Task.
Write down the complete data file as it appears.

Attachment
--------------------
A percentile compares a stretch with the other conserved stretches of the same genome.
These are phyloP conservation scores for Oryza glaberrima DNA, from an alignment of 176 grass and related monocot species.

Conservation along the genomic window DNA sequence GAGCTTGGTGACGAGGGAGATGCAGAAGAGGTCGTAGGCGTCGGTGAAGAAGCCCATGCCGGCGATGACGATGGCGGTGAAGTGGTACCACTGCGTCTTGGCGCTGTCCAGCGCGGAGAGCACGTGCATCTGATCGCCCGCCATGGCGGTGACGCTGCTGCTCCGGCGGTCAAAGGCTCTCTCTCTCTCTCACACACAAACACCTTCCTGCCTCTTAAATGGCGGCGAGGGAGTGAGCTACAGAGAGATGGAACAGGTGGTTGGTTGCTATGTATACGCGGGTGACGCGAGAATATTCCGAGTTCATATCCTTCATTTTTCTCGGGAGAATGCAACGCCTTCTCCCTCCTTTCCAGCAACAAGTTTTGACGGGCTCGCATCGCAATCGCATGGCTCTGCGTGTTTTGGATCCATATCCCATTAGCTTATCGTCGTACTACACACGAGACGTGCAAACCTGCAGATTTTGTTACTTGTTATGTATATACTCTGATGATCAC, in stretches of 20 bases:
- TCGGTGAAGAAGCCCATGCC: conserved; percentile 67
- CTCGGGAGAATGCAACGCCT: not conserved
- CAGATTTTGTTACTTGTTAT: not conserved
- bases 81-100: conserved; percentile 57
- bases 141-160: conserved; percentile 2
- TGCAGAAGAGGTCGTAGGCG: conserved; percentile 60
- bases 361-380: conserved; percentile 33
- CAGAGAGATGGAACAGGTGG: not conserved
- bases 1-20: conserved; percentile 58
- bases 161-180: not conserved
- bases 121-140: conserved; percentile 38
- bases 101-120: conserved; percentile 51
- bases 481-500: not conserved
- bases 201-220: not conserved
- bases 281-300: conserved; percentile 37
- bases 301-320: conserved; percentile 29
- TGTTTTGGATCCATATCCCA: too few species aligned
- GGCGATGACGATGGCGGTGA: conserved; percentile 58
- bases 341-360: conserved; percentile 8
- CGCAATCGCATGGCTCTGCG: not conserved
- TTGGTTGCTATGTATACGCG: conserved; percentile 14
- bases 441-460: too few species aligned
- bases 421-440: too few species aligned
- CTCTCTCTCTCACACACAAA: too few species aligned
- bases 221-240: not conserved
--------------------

A percentile compares a stretch with the other conserved stretches of the same genome.
These are phyloP conservation scores for Oryza glaberrima DNA, from an alignment of 176 grass and related monocot species.

Conservation along the genomic window DNA sequence GAGCTTGGTGACGAGGGAGATGCAGAAGAGGTCGTAGGCGTCGGTGAAGAAGCCCATGCCGGCGATGACGATGGCGGTGAAGTGGTACCACTGCGTCTTGGCGCTGTCCAGCGCGGAGAGCACGTGCATCTGATCGCCCGCCATGGCGGTGACGCTGCTGCTCCGGCGGTCAAAGGCTCTCTCTCTCTCTCACACACAAACACCTTCCTGCCTCTTAAATGGCGGCGAGGGAGTGAGCTACAGAGAGATGGAACAGGTGGTTGGTTGCTATGTATACGCGGGTGACGCGAGAATATTCCGAGTTCATATCCTTCATTTTTCTCGGGAGAATGCAACGCCTTCTCCCTCCTTTCCAGCAACAAGTTTTGACGGGCTCGCATCGCAATCGCATGGCTCTGCGTGTTTTGGATCCATATCCCATTAGCTTATCGTCGTACTACACACGAGACGTGCAAACCTGCAGATTTTGTTACTTGTTATGTATATACTCTGATGATCAC, in stretches of 20 bases:
- TCGGTGAAGAAGCCCATGCC: conserved; percentile 67
- CTCGGGAGAATGCAACGCCT: not conserved
- CAGATTTTGTTACTTGTTAT: not conserved
- bases 81-100: conserved; percentile 57
- bases 141-160: conserved; percentile 2
- TGCAGAAGAGGTCGTAGGCG: conserved; percentile 60
- bases 361-380: conserved; percentile 33
- CAGAGAGATGGAACAGGTGG: not conserved
- bases 1-20: conserved; percentile 58
- bases 161-180: not conserved
- bases 121-140: conserved; percentile 38
- bases 101-120: conserved; percentile 51
- bases 481-500: not conserved
- bases 201-220: not conserved
- bases 281-300: conserved; percentile 37
- bases 301-320: conserved; percentile 29
- TGTTTTGGATCCATATCCCA: too few species aligned
- GGCGATGACGATGGCGGTGA: conserved; percentile 58
- bases 341-360: conserved; percentile 8
- CGCAATCGCATGGCTCTGCG: not conserved
- TTGGTTGCTATGTATACGCG: conserved; percentile 14
- bases 441-460: too few species aligned
- bases 421-440: too few species aligned
- CTCTCTCTCTCACACACAAA: too few species aligned
- bases 221-240: not conserved